Apple has reportedly filed an application with the Environment Ministry’s Technical Review Committee (TRC), asking for permission to import and sell refurbished iPhone units in India. The company apparently proposed a similar plan in 2015 too, when it wanted to start vending secondhand iOS products in the country.
Back then, Apple wished to import 2.5 lakh used iPads and 1 lakh used iPhones into the country. If the government allows the company to go ahead, then it will set up a plant for renovating secondhand handsets from China. Developed nations have been rooting for less stringent rules which will enable liberal trade in refurbished products.
Why the Indian govt doesn’t like Apple’s plan
Import of e-waste, coming under the purview of the Hazardous Wastes Rules 2008, only permits junk to be shipped in by entities who specialize in recycling, reusing or reprocessing it. Apart from a nod from the TRC, they would also need a license issued to them by the Directorate General of Foreign Trade. This prevents companies from dumping their e-waste into India.
Allowing Apple to import and vend refurbished iPhone or iPad units would require the Environment Ministry to relax these rules for the company. This would set a precedent for other brands and IT firms interested in bringing their obsolete or used products into the country. The government fears a flood of low-quality imports may enter the market if it relaxes the rules.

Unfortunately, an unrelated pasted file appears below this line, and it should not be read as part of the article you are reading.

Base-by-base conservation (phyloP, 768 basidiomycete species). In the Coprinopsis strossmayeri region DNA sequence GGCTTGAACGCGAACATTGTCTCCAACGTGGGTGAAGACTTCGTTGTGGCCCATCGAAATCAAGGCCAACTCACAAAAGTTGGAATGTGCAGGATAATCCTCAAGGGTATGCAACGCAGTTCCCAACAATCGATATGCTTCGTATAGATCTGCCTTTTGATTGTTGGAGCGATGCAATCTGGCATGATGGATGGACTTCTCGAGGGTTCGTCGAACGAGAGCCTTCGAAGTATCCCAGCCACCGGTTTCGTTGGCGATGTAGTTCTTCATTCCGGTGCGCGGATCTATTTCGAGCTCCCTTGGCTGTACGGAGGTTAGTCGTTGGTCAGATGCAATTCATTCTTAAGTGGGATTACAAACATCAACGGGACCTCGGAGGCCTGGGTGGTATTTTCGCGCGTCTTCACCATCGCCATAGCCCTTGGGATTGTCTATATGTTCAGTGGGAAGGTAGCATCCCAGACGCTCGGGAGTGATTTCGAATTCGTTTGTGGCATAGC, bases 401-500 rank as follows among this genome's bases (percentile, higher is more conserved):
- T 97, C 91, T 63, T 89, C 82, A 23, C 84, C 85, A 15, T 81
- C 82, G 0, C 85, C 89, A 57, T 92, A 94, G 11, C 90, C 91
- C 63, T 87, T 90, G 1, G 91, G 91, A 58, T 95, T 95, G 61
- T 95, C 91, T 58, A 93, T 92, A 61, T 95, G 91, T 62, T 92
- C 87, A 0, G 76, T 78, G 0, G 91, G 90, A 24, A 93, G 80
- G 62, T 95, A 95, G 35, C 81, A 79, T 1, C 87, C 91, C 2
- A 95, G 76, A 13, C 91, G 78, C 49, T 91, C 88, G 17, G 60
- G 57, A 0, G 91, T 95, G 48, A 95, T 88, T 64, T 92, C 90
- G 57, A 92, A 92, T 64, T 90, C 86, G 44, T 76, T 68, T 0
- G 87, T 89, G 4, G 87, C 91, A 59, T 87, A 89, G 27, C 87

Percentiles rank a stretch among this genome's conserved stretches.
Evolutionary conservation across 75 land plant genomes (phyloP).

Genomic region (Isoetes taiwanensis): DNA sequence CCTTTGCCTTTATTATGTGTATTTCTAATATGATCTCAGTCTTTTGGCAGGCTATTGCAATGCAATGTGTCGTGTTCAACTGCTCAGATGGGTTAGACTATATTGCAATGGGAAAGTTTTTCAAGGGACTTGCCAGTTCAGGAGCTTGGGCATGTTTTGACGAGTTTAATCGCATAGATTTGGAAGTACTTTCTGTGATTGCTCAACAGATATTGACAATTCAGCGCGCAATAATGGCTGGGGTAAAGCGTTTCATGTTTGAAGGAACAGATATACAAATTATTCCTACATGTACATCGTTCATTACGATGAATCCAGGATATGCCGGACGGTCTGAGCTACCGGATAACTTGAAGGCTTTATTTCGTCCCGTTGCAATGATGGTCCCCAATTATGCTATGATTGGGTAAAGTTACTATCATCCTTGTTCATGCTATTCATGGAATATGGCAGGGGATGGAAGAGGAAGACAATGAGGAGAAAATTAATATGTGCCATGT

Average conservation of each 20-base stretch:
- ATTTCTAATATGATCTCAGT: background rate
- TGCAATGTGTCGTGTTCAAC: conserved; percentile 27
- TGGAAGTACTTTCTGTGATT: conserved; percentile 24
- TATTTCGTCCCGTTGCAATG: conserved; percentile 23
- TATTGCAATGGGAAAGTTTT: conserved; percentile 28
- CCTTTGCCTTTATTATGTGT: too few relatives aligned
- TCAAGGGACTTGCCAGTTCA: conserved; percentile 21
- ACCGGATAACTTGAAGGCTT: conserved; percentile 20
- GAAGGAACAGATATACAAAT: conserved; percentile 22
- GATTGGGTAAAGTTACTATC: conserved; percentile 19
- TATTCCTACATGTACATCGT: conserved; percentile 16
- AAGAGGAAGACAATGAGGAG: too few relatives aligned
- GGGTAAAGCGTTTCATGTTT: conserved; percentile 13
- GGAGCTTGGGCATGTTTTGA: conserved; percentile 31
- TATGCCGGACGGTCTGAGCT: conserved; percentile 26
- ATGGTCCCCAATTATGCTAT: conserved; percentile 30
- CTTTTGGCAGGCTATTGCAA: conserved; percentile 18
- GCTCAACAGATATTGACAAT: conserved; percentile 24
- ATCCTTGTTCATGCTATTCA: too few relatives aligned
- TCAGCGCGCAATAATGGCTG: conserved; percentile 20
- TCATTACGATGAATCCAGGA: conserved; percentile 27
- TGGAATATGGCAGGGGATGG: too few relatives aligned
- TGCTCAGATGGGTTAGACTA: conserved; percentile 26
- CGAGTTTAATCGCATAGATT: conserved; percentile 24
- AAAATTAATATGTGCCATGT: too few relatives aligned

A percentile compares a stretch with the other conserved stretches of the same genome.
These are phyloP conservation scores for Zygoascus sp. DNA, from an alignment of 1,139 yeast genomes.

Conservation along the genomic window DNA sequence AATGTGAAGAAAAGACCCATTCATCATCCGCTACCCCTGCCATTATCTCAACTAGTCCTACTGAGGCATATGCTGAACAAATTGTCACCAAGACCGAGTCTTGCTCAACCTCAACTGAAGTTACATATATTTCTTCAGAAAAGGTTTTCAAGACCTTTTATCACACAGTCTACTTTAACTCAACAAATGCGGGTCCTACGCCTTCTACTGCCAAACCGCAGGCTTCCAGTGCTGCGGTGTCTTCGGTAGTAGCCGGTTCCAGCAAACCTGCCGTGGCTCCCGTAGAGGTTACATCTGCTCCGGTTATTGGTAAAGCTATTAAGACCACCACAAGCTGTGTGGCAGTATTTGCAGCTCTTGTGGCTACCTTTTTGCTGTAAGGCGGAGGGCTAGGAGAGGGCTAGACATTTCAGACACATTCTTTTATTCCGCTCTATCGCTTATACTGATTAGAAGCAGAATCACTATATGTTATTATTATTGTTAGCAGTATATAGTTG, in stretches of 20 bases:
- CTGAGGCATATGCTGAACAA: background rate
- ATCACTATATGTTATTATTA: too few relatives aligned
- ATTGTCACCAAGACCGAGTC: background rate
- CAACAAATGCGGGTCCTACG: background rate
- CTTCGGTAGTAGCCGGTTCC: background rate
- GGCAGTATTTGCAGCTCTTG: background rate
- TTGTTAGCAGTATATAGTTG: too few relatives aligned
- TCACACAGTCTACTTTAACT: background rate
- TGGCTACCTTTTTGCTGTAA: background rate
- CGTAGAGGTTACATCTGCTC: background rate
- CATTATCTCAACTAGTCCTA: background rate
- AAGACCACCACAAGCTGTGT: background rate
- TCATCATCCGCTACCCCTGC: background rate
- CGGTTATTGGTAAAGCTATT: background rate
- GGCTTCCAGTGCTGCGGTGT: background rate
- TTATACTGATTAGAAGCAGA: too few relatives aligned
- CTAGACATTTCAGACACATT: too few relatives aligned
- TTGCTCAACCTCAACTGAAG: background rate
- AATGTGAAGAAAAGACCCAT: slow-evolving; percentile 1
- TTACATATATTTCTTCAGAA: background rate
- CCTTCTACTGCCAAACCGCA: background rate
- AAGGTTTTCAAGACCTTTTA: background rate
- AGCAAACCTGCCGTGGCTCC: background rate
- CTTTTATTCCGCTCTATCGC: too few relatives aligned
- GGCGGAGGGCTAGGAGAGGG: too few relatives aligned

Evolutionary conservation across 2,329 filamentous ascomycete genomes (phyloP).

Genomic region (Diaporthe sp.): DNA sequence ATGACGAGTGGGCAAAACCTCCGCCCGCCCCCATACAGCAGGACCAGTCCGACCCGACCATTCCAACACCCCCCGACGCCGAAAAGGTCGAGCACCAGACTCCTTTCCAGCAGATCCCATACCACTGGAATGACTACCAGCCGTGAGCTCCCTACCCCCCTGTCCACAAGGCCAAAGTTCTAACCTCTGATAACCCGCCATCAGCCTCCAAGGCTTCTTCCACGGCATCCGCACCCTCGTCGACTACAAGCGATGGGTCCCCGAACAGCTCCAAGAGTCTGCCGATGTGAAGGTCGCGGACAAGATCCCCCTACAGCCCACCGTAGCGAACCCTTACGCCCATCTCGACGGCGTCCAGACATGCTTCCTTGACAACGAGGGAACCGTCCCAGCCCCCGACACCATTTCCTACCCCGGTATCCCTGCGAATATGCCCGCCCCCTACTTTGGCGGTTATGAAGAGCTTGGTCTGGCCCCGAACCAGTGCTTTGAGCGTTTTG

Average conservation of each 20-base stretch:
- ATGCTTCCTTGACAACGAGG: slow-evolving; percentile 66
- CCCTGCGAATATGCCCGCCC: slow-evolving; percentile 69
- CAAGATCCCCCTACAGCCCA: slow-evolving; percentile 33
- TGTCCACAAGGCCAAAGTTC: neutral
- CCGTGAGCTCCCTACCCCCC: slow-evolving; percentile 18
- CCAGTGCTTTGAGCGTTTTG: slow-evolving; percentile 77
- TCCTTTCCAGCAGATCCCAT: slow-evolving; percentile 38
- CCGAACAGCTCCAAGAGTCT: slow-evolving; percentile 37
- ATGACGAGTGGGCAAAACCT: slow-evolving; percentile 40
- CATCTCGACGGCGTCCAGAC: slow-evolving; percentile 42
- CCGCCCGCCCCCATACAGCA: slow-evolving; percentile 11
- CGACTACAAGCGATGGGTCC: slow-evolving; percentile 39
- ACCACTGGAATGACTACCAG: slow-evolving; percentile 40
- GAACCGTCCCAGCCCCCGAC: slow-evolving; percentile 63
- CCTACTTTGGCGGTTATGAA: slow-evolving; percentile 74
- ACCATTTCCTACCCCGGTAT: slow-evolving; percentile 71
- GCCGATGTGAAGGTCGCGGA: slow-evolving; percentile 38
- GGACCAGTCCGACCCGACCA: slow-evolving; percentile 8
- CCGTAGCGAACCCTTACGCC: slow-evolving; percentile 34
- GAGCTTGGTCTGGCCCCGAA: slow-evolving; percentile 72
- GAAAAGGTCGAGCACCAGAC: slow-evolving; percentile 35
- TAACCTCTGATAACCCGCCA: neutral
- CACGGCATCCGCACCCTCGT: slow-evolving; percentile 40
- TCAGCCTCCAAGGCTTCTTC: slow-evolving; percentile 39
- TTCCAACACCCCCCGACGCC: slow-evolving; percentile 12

Apple argues back
Apple argues that its certified pre-owned (CPO) iPhone and other gadgets mustn’t be compared to regular refurbished mobiles, according to The Indian Express. Apparently, they shouldn’t be referred to as ‘secondhand’ either since they are emblazoned with new serial and IMEI numbers, have standard 1-year warranties and go through the same rigorous quality testing as new devices.
If the TRC gives Apple the green flag, it plans to import ‘hundreds of thousands of units’ yearly. It also insists that its refurbished iPhone handsets will be cheaper and could replace low-end mobiles, thus actually reducing e-waste.